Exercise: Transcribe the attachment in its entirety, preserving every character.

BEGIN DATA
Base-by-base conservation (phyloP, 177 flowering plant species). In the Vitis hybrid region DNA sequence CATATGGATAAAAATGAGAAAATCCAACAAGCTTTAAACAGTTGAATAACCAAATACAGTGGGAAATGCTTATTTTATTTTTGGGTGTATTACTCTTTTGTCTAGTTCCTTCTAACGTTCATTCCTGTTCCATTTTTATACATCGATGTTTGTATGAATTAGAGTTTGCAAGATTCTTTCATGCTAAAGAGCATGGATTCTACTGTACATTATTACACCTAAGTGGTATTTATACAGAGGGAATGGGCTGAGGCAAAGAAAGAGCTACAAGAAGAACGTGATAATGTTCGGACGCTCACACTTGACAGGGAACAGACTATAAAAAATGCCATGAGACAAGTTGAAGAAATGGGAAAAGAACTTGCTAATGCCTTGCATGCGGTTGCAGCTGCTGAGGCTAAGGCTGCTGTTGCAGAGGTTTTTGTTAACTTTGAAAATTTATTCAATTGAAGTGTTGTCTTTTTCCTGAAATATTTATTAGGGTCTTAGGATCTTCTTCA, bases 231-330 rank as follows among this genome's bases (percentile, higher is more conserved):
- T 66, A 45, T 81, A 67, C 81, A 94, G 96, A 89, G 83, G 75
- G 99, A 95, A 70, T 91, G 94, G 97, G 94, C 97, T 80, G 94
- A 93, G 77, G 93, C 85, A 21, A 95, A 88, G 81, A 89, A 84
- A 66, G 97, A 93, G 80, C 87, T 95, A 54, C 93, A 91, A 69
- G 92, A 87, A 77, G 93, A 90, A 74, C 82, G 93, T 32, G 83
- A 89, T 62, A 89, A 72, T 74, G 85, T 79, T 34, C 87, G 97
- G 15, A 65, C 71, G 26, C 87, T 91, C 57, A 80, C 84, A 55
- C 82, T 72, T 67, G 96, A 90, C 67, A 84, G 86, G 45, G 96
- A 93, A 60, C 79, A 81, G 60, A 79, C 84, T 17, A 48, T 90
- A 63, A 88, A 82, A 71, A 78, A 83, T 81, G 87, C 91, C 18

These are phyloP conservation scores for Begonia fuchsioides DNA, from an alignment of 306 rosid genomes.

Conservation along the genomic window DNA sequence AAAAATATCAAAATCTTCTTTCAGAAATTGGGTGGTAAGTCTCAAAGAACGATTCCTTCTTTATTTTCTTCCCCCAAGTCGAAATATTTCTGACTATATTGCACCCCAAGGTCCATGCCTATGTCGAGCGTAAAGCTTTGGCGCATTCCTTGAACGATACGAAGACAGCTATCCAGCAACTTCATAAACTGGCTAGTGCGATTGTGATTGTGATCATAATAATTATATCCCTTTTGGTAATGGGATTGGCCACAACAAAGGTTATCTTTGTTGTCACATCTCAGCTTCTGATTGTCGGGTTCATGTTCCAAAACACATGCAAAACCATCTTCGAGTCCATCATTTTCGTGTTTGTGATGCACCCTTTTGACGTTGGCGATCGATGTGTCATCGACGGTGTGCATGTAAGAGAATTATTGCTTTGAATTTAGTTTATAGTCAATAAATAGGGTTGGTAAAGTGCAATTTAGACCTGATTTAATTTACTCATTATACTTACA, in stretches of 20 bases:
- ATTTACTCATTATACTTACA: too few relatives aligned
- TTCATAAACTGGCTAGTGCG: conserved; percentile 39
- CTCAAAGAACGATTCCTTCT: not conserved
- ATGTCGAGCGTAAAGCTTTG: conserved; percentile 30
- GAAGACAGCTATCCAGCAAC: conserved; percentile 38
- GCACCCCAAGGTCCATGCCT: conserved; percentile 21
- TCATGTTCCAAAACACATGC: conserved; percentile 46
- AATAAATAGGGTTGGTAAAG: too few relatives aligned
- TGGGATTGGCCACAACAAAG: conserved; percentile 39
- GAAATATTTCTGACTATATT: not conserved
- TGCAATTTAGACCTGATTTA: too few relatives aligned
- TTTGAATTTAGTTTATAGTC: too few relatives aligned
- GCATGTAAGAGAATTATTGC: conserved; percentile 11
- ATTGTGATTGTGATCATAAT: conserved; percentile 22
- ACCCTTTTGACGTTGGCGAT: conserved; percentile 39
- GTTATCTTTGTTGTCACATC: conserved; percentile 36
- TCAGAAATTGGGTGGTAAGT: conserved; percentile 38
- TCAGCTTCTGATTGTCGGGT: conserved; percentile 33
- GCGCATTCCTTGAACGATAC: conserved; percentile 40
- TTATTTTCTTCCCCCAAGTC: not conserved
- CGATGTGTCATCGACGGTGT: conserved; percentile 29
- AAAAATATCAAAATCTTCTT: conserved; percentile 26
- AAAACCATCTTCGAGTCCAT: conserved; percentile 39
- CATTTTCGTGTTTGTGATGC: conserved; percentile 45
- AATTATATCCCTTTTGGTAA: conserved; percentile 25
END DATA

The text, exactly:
Base-by-base conservation (phyloP, 177 flowering plant species). In the Vitis hybrid region DNA sequence CATATGGATAAAAATGAGAAAATCCAACAAGCTTTAAACAGTTGAATAACCAAATACAGTGGGAAATGCTTATTTTATTTTTGGGTGTATTACTCTTTTGTCTAGTTCCTTCTAACGTTCATTCCTGTTCCATTTTTATACATCGATGTTTGTATGAATTAGAGTTTGCAAGATTCTTTCATGCTAAAGAGCATGGATTCTACTGTACATTATTACACCTAAGTGGTATTTATACAGAGGGAATGGGCTGAGGCAAAGAAAGAGCTACAAGAAGAACGTGATAATGTTCGGACGCTCACACTTGACAGGGAACAGACTATAAAAAATGCCATGAGACAAGTTGAAGAAATGGGAAAAGAACTTGCTAATGCCTTGCATGCGGTTGCAGCTGCTGAGGCTAAGGCTGCTGTTGCAGAGGTTTTTGTTAACTTTGAAAATTTATTCAATTGAAGTGTTGTCTTTTTCCTGAAATATTTATTAGGGTCTTAGGATCTTCTTCA, bases 231-330 rank as follows among this genome's bases (percentile, higher is more conserved):
- T 66, A 45, T 81, A 67, C 81, A 94, G 96, A 89, G 83, G 75
- G 99, A 95, A 70, T 91, G 94, G 97, G 94, C 97, T 80, G 94
- A 93, G 77, G 93, C 85, A 21, A 95, A 88, G 81, A 89, A 84
- A 66, G 97, A 93, G 80, C 87, T 95, A 54, C 93, A 91, A 69
- G 92, A 87, A 77, G 93, A 90, A 74, C 82, G 93, T 32, G 83
- A 89, T 62, A 89, A 72, T 74, G 85, T 79, T 34, C 87, G 97
- G 15, A 65, C 71, G 26, C 87, T 91, C 57, A 80, C 84, A 55
- C 82, T 72, T 67, G 96, A 90, C 67, A 84, G 86, G 45, G 96
- A 93, A 60, C 79, A 81, G 60, A 79, C 84, T 17, A 48, T 90
- A 63, A 88, A 82, A 71, A 78, A 83, T 81, G 87, C 91, C 18

These are phyloP conservation scores for Begonia fuchsioides DNA, from an alignment of 306 rosid genomes.

Conservation along the genomic window DNA sequence AAAAATATCAAAATCTTCTTTCAGAAATTGGGTGGTAAGTCTCAAAGAACGATTCCTTCTTTATTTTCTTCCCCCAAGTCGAAATATTTCTGACTATATTGCACCCCAAGGTCCATGCCTATGTCGAGCGTAAAGCTTTGGCGCATTCCTTGAACGATACGAAGACAGCTATCCAGCAACTTCATAAACTGGCTAGTGCGATTGTGATTGTGATCATAATAATTATATCCCTTTTGGTAATGGGATTGGCCACAACAAAGGTTATCTTTGTTGTCACATCTCAGCTTCTGATTGTCGGGTTCATGTTCCAAAACACATGCAAAACCATCTTCGAGTCCATCATTTTCGTGTTTGTGATGCACCCTTTTGACGTTGGCGATCGATGTGTCATCGACGGTGTGCATGTAAGAGAATTATTGCTTTGAATTTAGTTTATAGTCAATAAATAGGGTTGGTAAAGTGCAATTTAGACCTGATTTAATTTACTCATTATACTTACA, in stretches of 20 bases:
- ATTTACTCATTATACTTACA: too few relatives aligned
- TTCATAAACTGGCTAGTGCG: conserved; percentile 39
- CTCAAAGAACGATTCCTTCT: not conserved
- ATGTCGAGCGTAAAGCTTTG: conserved; percentile 30
- GAAGACAGCTATCCAGCAAC: conserved; percentile 38
- GCACCCCAAGGTCCATGCCT: conserved; percentile 21
- TCATGTTCCAAAACACATGC: conserved; percentile 46
- AATAAATAGGGTTGGTAAAG: too few relatives aligned
- TGGGATTGGCCACAACAAAG: conserved; percentile 39
- GAAATATTTCTGACTATATT: not conserved
- TGCAATTTAGACCTGATTTA: too few relatives aligned
- TTTGAATTTAGTTTATAGTC: too few relatives aligned
- GCATGTAAGAGAATTATTGC: conserved; percentile 11
- ATTGTGATTGTGATCATAAT: conserved; percentile 22
- ACCCTTTTGACGTTGGCGAT: conserved; percentile 39
- GTTATCTTTGTTGTCACATC: conserved; percentile 36
- TCAGAAATTGGGTGGTAAGT: conserved; percentile 38
- TCAGCTTCTGATTGTCGGGT: conserved; percentile 33
- GCGCATTCCTTGAACGATAC: conserved; percentile 40
- TTATTTTCTTCCCCCAAGTC: not conserved
- CGATGTGTCATCGACGGTGT: conserved; percentile 29
- AAAAATATCAAAATCTTCTT: conserved; percentile 26
- AAAACCATCTTCGAGTCCAT: conserved; percentile 39
- CATTTTCGTGTTTGTGATGC: conserved; percentile 45
- AATTATATCCCTTTTGGTAA: conserved; percentile 25